Published online by Cambridge University Press: 18 December 2009
INTRODUCTION: ARE WORKER RIGHTS UNIVERSAL OR CONTINGENT ON THE LEVEL OF ECONOMIC DEVELOPMENT?
The status of worker rights within the larger family of human rights is unsettled. It is true, as Leary (1982) has pointed out, that the International Labour Organization (ILO) conventions preceded modern human rights treaties by several decades, and in that sense they can be regarded as central to the rights tradition. The right of workers to associate and form independent trade unions is widely viewed as a bellweather of political liberties, and it has played a prominent role in U.S. foreign policy initiatives (Dorman, 1989). Nevertheless, a shadow of suspicion has fallen over other worker rights, such as safe working conditions, employment security, and even the prohibition of child labor. Can these be considered as universal rights when their fulfillment appears to depend greatly on the level of a country's economic development? Is it appropriate to apply pressure on behalf of worker rights in countries where mass poverty is also a primary concern? Is it possible that “premature” adherence to certain worker rights may even retard development and restrict the actual freedoms (capabilities) of its intended beneficiaries?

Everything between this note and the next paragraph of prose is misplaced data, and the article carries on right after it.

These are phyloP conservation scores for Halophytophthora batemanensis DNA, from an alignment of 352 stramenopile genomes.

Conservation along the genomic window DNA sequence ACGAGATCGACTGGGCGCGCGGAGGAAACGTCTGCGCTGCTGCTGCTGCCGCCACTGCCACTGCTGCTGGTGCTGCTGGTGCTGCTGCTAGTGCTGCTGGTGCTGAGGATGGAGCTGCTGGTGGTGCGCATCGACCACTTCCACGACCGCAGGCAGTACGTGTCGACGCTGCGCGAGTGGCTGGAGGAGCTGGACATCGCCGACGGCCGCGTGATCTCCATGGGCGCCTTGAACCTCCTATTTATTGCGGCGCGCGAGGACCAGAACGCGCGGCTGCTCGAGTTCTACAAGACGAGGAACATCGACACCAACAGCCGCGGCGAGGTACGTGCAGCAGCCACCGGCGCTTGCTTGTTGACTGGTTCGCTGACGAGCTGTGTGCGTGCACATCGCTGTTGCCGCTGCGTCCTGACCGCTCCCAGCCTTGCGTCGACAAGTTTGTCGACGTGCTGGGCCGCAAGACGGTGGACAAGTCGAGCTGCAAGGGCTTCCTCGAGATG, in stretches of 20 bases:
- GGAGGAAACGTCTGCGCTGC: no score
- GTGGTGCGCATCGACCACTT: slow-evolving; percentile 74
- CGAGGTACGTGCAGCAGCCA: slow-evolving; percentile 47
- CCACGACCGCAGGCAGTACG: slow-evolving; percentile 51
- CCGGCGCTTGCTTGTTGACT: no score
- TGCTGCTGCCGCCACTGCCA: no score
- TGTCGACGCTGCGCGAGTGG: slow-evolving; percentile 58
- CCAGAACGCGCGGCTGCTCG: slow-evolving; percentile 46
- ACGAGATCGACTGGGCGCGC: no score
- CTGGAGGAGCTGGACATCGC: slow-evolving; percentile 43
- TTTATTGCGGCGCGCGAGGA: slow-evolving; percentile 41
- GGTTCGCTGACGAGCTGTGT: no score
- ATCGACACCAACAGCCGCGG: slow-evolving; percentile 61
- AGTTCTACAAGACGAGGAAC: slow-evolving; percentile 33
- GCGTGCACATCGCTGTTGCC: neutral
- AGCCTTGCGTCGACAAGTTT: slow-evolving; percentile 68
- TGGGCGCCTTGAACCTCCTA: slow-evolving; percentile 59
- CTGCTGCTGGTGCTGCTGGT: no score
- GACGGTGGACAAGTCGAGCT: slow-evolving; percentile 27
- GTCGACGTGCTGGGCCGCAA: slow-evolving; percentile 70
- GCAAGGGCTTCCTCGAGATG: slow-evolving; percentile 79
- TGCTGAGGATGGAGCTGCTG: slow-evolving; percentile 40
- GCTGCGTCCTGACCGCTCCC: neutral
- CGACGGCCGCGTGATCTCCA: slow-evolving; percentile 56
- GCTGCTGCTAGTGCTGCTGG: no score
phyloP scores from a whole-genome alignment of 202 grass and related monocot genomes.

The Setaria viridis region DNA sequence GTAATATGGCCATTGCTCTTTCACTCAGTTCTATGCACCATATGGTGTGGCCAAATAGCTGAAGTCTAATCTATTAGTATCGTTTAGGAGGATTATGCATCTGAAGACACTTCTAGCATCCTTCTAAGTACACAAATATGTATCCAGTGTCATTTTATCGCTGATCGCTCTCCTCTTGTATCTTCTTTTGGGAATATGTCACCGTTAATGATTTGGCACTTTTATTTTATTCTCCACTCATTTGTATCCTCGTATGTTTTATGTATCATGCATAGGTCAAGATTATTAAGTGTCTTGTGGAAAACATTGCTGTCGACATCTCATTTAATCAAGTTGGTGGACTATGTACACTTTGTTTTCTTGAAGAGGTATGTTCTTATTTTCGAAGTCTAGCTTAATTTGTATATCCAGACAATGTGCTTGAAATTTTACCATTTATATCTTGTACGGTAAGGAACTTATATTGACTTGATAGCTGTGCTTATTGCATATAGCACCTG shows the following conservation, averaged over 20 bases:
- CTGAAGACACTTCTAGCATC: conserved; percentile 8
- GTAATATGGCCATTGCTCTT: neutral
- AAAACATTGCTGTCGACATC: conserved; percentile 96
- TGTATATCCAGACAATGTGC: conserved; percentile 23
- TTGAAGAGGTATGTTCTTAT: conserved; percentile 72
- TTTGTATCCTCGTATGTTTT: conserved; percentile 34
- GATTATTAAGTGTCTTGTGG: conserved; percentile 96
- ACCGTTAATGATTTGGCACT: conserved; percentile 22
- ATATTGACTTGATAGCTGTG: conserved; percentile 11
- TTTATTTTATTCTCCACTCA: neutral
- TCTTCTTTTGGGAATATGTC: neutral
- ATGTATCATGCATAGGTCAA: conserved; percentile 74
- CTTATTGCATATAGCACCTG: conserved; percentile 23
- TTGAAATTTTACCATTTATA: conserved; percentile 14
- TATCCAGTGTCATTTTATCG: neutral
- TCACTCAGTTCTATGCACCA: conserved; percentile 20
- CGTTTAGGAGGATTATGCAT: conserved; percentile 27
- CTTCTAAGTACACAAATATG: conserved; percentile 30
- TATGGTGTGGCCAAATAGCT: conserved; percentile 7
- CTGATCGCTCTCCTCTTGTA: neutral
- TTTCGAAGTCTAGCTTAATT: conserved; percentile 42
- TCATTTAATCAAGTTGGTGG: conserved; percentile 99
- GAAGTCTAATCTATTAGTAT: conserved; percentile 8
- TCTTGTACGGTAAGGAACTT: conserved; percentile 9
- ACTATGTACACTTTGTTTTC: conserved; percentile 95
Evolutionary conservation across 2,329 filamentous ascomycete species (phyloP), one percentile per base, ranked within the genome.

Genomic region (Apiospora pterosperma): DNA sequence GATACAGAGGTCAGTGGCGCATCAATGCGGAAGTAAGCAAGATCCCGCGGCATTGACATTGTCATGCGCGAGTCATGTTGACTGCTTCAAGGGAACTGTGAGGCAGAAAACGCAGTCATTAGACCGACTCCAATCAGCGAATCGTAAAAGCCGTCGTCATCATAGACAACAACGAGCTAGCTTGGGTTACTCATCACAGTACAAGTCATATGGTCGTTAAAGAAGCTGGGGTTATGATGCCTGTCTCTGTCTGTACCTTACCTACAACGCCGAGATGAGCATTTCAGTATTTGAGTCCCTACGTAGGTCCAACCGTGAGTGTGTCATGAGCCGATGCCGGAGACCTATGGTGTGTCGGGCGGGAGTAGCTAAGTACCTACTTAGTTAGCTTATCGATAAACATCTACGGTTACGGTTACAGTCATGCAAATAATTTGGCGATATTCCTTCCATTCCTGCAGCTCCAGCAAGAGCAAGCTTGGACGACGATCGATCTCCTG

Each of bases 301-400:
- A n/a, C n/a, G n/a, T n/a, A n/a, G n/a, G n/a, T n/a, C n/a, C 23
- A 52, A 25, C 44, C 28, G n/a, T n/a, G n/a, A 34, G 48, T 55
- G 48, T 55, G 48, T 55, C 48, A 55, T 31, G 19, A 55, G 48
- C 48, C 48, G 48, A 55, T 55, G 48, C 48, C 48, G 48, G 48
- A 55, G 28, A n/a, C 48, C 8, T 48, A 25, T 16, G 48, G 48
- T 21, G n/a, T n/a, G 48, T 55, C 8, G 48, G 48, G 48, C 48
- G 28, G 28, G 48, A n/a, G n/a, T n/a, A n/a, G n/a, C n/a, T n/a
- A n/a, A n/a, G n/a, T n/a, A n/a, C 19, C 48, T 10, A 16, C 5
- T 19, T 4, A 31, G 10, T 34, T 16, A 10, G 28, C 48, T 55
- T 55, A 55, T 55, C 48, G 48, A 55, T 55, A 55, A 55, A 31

My target in this chapter is the developmentalist argument I have just briefly hypothesized. Rather than attempt a general argument applicable to all worker rights, I will concentrate on two for which large bodies of evidence exist – child labor and occupational safety and health.